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Photo © Al Tuttle

I checked my nest box, and found dead babies. Why?

Several factors can lead to this situation. Parents may abandon a nest for several reasons. Species competing for a nest box may usurp a cavity with an active nest. The non-native House Sparrow (Passer domesticus) is infamous for killing nestlings and occasionally an adult bird. Severe parasite infestations could render the young so weak they cannot survive. Starvation could occur under several situations, such as limited food availability due to cold weather or if one parent disappears during the nestling stage. (Though one parent can sometimes make up for the for the loss by increasing their feeding rate.)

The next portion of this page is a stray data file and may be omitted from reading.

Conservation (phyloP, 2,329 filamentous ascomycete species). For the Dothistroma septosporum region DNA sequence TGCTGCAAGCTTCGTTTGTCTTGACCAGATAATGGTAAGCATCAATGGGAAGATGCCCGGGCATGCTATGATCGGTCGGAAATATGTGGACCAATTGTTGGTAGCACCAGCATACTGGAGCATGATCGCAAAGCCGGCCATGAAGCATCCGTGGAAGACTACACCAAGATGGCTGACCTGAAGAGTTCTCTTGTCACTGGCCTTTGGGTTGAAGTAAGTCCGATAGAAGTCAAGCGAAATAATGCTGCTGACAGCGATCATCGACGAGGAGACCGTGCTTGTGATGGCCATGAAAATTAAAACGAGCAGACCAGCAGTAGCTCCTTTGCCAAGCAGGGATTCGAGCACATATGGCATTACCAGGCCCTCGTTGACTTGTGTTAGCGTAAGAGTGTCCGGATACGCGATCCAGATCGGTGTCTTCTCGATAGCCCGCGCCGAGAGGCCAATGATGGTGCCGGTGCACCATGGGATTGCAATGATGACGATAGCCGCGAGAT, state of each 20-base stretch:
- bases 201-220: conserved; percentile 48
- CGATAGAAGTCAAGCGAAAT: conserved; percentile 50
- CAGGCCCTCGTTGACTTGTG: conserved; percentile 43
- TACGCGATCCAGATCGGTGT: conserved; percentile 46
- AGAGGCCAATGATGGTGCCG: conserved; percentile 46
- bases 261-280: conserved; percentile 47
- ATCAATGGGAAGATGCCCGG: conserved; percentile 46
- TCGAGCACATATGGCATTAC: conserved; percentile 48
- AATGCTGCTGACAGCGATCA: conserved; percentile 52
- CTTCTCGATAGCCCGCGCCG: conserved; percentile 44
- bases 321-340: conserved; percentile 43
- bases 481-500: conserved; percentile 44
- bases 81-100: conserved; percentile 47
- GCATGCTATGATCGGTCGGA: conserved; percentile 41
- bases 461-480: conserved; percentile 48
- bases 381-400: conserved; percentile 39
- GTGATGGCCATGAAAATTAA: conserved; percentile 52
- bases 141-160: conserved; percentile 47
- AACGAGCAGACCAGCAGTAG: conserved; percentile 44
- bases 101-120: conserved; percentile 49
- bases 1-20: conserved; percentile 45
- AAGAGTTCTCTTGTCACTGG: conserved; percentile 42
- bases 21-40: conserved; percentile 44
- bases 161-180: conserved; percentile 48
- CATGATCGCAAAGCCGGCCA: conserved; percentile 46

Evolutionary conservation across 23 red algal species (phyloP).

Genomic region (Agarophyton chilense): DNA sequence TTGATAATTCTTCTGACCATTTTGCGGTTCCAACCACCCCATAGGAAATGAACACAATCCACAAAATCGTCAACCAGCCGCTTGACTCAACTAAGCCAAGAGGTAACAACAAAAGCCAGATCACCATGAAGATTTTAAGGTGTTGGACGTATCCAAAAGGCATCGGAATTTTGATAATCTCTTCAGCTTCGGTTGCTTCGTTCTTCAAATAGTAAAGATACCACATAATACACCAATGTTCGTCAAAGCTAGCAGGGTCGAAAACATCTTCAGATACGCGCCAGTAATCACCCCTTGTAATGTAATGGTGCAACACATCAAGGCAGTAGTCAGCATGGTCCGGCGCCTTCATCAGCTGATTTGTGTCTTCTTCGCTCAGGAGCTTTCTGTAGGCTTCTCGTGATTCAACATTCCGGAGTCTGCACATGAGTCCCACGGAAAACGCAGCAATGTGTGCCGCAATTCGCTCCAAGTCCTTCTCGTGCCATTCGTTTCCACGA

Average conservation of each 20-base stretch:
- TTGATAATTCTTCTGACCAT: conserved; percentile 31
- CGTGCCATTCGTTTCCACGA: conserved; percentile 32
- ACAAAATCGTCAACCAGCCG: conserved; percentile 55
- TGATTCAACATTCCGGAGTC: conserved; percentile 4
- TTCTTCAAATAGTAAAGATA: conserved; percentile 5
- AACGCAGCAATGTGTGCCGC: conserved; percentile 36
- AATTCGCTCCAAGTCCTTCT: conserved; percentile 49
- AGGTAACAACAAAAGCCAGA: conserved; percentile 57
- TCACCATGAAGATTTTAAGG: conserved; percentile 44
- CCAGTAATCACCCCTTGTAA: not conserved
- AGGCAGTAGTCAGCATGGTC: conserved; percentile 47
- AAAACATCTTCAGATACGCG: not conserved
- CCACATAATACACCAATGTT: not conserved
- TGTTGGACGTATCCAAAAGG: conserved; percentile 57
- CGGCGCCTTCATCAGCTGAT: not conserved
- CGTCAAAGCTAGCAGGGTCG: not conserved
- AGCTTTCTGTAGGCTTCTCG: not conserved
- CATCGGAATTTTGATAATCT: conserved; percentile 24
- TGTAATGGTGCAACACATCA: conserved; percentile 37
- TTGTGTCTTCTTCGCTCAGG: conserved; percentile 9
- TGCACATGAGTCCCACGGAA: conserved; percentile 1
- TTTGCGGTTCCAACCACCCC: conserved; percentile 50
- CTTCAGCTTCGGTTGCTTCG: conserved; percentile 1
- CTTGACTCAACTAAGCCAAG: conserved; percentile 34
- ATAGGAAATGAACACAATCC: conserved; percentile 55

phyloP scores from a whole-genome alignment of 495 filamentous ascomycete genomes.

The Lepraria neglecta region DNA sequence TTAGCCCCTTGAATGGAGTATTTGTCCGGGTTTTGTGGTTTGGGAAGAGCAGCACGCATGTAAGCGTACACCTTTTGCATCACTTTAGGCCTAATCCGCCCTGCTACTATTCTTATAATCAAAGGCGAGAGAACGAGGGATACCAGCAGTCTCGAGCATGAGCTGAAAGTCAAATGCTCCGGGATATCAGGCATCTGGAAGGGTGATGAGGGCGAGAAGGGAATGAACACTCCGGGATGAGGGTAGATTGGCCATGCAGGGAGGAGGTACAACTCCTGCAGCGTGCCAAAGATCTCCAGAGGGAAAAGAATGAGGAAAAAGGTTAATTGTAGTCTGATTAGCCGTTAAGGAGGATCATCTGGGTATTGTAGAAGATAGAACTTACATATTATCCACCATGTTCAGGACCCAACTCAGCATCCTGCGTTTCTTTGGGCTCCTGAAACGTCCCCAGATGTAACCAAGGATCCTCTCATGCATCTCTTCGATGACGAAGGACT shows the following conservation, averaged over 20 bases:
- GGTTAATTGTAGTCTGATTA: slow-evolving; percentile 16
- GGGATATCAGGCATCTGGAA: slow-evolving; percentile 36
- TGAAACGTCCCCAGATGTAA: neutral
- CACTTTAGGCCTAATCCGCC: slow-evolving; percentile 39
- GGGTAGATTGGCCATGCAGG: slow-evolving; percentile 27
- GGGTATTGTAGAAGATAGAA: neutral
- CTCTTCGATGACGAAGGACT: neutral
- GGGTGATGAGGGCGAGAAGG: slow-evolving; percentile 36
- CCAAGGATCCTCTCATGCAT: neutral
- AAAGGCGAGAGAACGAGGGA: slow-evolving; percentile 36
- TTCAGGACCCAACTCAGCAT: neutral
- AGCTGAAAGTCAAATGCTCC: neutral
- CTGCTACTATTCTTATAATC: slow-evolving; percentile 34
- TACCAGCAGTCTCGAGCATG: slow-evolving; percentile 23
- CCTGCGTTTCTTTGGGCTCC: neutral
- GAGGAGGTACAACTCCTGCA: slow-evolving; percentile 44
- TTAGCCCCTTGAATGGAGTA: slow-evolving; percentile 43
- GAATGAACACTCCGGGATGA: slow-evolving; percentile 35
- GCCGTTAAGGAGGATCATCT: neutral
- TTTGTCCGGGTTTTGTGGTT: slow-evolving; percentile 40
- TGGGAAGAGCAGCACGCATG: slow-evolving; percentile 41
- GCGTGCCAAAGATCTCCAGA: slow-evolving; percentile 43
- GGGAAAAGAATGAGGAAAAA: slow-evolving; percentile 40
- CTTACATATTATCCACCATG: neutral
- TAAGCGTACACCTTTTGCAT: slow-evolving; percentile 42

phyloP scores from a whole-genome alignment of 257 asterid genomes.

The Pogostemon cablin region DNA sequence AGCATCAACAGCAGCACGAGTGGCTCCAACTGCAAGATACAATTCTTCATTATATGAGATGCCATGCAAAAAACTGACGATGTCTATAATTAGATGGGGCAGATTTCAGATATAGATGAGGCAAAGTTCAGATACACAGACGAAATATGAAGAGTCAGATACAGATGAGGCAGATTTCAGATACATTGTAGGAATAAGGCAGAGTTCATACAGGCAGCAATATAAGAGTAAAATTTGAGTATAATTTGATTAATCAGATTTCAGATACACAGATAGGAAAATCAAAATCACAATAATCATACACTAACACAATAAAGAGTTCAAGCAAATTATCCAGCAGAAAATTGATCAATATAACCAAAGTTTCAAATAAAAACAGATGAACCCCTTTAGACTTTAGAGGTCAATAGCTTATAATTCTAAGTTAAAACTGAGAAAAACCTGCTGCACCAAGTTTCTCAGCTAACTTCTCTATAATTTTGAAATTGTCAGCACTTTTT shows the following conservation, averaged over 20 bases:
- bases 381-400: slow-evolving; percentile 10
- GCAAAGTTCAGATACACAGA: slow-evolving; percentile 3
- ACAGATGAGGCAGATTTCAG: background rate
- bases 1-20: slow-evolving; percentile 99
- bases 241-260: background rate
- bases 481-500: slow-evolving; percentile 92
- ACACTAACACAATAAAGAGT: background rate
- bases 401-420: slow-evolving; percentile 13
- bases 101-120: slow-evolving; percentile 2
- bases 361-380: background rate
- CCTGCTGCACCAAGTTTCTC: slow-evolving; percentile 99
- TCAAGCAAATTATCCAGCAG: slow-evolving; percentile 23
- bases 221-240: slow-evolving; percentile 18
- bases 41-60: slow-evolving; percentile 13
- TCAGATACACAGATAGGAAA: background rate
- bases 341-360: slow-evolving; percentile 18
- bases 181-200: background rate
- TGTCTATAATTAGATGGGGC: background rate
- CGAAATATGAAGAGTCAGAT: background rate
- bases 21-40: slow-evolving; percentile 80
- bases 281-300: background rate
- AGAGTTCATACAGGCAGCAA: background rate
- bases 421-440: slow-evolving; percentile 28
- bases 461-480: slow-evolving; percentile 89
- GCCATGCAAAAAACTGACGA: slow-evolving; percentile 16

Other causes of death include genetic disorders and chemical poisoning which are both difficult to diagnose without lab analysis. Nests are sometimes deserted by parents as a result of natural causes such as inclement weather, limited food resources, or death of a parent. If one parent disappears, the remaining parent may abandon the nest, search for a new mate and start over. A competing individual may drive them off of their territory, or a competing species may usurp their nest site.

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Cornell Lab of Ornithology

Cornell Lab of Ornithology